I have a collection of nativities (both freestanding sets and scenes as well as tree ornaments and other representations) in various styles and from all over the world. I've featured a number of them in the daily collect posts I've put up here during these days of Christmas. But this nativity scene is my favorite. It has an interesting history. You can't even see all the figures in this photo, and besides that they sometimes change from year to year, but I'll give you the story of those you can see.
First of all, this is a Luke nativity. Sort of. There are no Magi (which is part of the Matthew story but not Luke) but there are angels (which are not in Matthew but are in Luke). There are not any shepherds, however; to be a true, legit Luke scene, there ought to be shepherds, too. Some of my nativities have shepherds, angels, and wise guys; most have Magi but no shepherds; most have some kind of animals; a few have shepherds and animals, and one or two have a star but no attending people. But I digress.
This nativity is founded upon the figure of Mary, a white ceramic Madonna which I received as a Christmas gift from either my Sunday school teacher or church children's choir director when I was in elementary school. We're talking mid-1960's here, so she's old. For many years, this Madonna was just about my only overtly religious Christmas decoration.
It's good for there to be a baby present in nativity scenes, and this Jesus made his debut in 1993 in the form of Peanut Baby Jesus, which my elder son made in Sunday school when he was three and we had returned to church and were becoming Episcopalians. Peanut Baby Jesus is, as you might guess, made out of a peanut wrapped in a square of flannel (it has some marker marks on it which I presume are blanket decorations a la the imagination of a three year old who was rather attached to his own blanket at the time), lying in a manger made of popsicle sticks in a bed of shredded paper. For whatever reason, probably because I was rather emotional about coming back to church with my own firstborn son, I immediately became attached to Peanut Baby Jesus and decided to start a family nativity scene with him and my Old Mary.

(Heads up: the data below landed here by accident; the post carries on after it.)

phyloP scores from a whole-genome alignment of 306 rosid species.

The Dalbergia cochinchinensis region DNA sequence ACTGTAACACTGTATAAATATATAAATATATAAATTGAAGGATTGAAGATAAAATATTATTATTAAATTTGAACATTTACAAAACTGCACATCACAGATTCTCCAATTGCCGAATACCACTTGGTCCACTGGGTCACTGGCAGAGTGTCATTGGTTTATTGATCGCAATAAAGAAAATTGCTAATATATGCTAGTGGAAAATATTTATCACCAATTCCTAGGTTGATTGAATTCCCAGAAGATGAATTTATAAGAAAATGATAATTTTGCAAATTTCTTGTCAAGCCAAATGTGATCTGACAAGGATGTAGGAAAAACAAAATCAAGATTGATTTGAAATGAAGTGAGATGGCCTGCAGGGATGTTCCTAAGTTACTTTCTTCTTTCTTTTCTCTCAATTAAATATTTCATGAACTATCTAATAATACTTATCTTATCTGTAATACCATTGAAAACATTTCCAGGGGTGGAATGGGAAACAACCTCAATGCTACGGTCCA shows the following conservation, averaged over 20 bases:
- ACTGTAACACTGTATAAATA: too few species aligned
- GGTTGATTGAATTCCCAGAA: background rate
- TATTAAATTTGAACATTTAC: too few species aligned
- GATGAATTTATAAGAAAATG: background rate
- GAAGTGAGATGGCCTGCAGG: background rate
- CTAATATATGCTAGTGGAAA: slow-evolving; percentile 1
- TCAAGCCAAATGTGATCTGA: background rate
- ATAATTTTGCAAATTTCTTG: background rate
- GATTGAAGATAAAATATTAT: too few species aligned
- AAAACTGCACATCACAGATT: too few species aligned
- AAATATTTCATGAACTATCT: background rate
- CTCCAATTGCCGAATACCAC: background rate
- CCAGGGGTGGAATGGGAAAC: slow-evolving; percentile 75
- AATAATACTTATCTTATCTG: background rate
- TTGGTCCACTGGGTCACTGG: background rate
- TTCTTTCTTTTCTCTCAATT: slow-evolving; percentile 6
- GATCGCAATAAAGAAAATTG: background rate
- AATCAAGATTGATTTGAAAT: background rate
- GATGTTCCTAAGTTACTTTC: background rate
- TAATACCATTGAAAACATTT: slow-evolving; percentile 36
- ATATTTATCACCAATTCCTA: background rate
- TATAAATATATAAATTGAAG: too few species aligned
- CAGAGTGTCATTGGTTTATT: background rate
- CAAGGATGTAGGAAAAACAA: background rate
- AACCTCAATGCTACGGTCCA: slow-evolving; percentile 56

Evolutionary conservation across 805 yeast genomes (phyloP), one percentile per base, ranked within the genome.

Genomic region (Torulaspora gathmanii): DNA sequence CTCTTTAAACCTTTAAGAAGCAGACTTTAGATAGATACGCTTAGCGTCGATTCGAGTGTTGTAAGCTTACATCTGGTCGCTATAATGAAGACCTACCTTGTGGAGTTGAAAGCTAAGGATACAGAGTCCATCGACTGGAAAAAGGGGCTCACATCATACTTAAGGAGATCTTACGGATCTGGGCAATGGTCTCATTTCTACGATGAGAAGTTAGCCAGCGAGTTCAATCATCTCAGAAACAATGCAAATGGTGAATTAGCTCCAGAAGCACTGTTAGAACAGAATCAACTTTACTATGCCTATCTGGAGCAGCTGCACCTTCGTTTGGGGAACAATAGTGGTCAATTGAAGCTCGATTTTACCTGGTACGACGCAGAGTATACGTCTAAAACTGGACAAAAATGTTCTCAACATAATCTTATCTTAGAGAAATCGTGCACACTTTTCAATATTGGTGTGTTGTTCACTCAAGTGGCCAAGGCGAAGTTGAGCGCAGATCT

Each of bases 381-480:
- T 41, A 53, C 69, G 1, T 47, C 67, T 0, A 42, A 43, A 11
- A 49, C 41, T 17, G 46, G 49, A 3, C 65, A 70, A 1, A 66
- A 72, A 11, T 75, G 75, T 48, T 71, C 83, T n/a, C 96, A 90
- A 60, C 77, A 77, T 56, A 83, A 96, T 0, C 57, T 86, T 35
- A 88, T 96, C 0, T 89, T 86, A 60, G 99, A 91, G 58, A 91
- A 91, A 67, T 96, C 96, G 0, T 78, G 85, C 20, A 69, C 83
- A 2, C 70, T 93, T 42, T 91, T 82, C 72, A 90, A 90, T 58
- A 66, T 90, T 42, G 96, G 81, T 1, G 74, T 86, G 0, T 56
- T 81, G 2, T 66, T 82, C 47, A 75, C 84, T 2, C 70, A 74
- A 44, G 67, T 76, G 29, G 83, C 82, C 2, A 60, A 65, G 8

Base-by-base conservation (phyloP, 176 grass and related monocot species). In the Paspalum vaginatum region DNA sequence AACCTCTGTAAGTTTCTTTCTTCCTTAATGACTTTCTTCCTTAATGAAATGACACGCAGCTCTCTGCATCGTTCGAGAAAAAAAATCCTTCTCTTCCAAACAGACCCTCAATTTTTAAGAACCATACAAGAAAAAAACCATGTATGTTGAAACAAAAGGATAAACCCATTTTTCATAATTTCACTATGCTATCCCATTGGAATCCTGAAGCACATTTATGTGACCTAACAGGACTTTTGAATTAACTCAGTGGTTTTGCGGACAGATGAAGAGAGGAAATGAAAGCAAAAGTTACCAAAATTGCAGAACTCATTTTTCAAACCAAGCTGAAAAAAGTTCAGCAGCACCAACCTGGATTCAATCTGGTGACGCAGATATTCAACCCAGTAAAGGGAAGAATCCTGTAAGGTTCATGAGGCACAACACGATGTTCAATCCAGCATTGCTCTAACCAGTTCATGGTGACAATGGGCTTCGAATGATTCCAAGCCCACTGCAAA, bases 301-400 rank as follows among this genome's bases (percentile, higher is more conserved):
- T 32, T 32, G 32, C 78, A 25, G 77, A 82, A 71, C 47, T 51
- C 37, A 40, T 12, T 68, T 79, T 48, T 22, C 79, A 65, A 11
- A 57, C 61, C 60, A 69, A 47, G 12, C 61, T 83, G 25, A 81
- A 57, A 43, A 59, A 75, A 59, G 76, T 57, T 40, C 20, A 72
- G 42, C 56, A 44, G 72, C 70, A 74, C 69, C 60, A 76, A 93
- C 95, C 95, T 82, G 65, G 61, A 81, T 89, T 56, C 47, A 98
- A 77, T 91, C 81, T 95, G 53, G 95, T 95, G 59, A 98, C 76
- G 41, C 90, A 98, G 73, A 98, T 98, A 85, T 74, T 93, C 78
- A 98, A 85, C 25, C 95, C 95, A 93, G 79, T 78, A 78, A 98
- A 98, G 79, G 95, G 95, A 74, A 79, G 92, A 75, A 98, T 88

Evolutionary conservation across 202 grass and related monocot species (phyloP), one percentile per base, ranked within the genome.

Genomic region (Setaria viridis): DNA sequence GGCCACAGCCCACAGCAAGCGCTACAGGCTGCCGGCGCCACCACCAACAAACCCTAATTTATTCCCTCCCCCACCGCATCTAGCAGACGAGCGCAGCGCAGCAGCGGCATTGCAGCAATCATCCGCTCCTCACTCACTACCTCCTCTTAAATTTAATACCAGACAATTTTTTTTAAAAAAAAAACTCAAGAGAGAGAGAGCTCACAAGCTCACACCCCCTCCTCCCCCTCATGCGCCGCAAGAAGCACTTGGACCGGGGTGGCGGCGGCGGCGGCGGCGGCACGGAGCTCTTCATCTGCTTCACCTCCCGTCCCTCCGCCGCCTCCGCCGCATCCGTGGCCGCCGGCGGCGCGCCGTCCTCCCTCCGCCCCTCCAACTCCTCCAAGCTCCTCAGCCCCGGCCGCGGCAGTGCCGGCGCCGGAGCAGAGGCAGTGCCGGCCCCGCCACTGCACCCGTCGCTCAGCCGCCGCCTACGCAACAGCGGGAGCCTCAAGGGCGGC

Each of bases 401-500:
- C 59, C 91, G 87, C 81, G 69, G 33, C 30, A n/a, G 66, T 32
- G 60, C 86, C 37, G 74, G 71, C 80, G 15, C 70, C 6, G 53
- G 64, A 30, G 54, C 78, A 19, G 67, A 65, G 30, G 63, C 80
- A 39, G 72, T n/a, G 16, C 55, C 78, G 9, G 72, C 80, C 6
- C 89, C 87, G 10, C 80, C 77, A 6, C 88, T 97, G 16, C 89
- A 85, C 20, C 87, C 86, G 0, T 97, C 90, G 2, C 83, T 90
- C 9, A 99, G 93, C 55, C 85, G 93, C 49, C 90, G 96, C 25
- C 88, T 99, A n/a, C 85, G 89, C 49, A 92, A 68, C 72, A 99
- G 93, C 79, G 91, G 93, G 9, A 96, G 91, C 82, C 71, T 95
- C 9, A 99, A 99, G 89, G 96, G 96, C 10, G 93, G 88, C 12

After that, we began to add various angels and animals. You can see that a number of the animals look similar if not proportional - check out the dog who is larger than an elephant. They came with a vehicle (it may have even been a shape-sorter truck) which crashed many times and became unsafe, so it seemed good that the freed animals might attend Peanut Baby Jesus in this set. Other animals include a fabulous brush donkey added just a couple of years ago and two carved wooden llamas that a friend brought me from Peru. There are also a country pig and sheep duo that were Christmas ornaments too heavy for the tree this year that joined the menagerie.
Angels range from blown glass from Italy to an abaca (leaf fiber) angel from the Philippines, as well as two rather large ceramic angels that tower over the scene (one of which I had given to my mother but she gave it back when she downsized this year - they have their backs turned to us here), a pottery candle holder praying angel, a Moravian punched tin candle holder angel, two tulle-and-pipecleaner angels the children made at a Christmas craft table, a ceramic violin-playing angel who has had to be repaired several times and so in the off season sits on a shelf rather than packed away, a paper angel head on a Christmas card, and a sort of fuzzy-featured clay angel I made myself (you can see her behind the fiddling angel here).
For a long time, we did not have a Joseph. Marys are not that hard to find by themselves but Josephs are less common. Plus it seemed that we ought to either make or find a Joseph the way we had done with the other figures. We thought we might have to resort to a GI-Joseph or something of that nature - neither of my boys were GI-Joe fans, though, and we'd have to buy one and then I'd have to make clothes for it, and somehow I never got around to that. (I'm not sure what this says about me that Joseph was basically ignored for a good many years.) My husband (who perhaps felt that Joseph was more necessary that I did) finally ordered the one in the photo from a museum store catalog, I think. He shares with Mary a ceramic nature, but he has a very colorful glaze. I believe he came from South Africa.
A couple of people have commented on the interracial nature of our Holy Family (literally a lily-white Mary, a black Joseph, and a peanut-brown baby Jesus) but we think it's just right. Jesus' birth is described in various ways, in order to signify the mystery of God-made-human, but the idea in Scripture is that this birth was somehow irregular, possibly scandalous, not the usual pregnancy or marriage or family. (Personally, we don't think interracial relationships are scandalous, but we note the symbolism. In the tradition, even though it is not in Scripture, Joseph is considered an old man while Mary is a teen. Not everyone considers May-December relationships scandalous, either. There just isn't a facile way to say what we want to say about the nature and circumstances of an event in which God becomes human, the Greek and Roman myths about gods notwithstanding.)
Just so, our nativity scene is unusual, too. It blends my old childhood Mary with an imported African Joseph and an expensive Murano glass angel with homemade peanut baby Jesus and with children's toy daschund and kitty and Peruvian carved llamas and handmade angels and a paper-mache star and folk art and classical art. And that's pretty much how life is.
Even, no - especially - life in the Kingdom.